player_turn_results = []

        if move and game_state == GameStates.PLAYERS_TURN:
            dx, dy = move
            destination_x = player.x + dx
            destination_y = player.y + dy

            if game_map.walkable[destination_x, destination_y]:
                target = get_blocking_entities_at_location(entities, destination_x, destination_y)

                if target:
                    player.fighter.attack(target)
                    attack_results = player.fighter.attack(target)
                    player_turn_results.extend(attack_results)
                else:
                    player.move(dx, dy)

                    fov_recompute = True

                game_state = GameStates.ENEMY_TURN

        if exit:
            return True

        if fullscreen:
            tdl.set_fullscreen(not tdl.get_fullscreen())

        for player_turn_result in player_turn_results:
            message = player_turn_result.get('message')
            dead_entity = player_turn_result.get('dead')

            if message:
                print(message)

            if dead_entity:
                pass # We'll do something here momentarily

        if game_state == GameStates.ENEMY_TURN:
            for entity in entities:
                if entity.ai:
                    entity.ai.take_turn(player, game_map, entities)
                    enemy_turn_results = entity.ai.take_turn(player, game_map, entities)

                    for enemy_turn_result in enemy_turn_results:
                        message = enemy_turn_result.get('message')
                        dead_entity = enemy_turn_result.get('dead')

                        if message:
                            print(message)

                        if dead_entity:
                            pass
            else:
                game_state = GameStates.PLAYERS_TURN

* Note: There's that for-else statement again. There's no break statement yet, so the 'else' will always happen, but we'll add it in just a minute.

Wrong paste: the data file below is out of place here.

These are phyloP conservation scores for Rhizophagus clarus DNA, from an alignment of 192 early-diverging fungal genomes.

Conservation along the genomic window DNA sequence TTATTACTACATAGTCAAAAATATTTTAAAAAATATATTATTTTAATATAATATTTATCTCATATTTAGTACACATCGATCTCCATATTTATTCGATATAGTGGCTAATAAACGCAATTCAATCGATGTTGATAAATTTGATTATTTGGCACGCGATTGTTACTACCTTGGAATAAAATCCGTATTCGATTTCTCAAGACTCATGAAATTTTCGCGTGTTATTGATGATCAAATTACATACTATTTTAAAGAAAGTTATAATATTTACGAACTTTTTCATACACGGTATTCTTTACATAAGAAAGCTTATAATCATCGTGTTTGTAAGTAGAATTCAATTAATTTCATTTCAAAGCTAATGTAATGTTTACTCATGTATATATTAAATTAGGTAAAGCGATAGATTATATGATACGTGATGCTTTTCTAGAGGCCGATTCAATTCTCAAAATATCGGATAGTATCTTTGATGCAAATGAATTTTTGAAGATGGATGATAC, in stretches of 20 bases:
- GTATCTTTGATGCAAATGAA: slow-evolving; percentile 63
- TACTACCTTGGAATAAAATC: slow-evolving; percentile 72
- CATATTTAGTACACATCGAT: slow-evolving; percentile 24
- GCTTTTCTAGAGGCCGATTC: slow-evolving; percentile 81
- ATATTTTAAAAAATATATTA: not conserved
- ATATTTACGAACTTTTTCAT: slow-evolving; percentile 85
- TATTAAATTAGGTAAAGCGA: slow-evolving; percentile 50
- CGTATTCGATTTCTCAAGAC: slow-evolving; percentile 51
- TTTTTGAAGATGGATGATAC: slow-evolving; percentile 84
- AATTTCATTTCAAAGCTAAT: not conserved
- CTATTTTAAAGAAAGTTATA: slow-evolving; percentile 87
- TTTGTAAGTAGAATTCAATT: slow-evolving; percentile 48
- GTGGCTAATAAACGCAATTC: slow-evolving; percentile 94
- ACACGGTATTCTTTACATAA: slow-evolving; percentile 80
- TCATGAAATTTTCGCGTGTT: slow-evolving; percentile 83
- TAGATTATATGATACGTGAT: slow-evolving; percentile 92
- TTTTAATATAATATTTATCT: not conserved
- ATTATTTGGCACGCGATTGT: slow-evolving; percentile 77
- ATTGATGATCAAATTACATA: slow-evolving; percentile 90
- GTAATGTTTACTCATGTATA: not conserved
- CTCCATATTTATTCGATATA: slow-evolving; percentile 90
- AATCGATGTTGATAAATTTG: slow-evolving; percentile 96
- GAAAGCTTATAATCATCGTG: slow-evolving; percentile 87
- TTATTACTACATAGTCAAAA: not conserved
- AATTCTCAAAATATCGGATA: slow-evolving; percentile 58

Not that much has changed yet, but now we've set ourselves up to handle the death of the player and the other entities. Let's implement that now. Create a new python file called death_functions.py and put the following two functions in it:

from game_states import GameStates


def kill_player(player, colors):
    player.char = '%'
    player.color = colors.get('dark_red')

    return 'You died!', GameStates.PLAYER_DEAD


def kill_monster(monster, colors):
    death_message = '{0} is dead!'.format(monster.name.capitalize())

    monster.char = '%'
    monster.color = colors.get('dark_red')
    monster.blocks = False
    monster.fighter = None
    monster.ai = None
    monster.name = 'remains of ' + monster.name

    return death_message

These two functions will handle the death of the player and monsters. They're different because obviously the death of a monster isn't that big a deal (we'll be killing quite a few of them), but the death of the player is a very big deal (this is a roguelike after all!).

Modify engine.py to use these two functions. Replace the pass section like this:

            ...
            if dead_entity:
                pass
                if dead_entity == player:
                    message, game_state = kill_player(dead_entity, colors)
                else:
                    message = kill_monster(dead_entity, colors)

                print(message)

        if game_state == GameStates.ENEMY_TURN:
            for entity in entities:
                if entity.ai:
                    enemy_turn_results = entity.ai.take_turn(player, game_map, entities)

                    for enemy_turn_result in enemy_turn_results: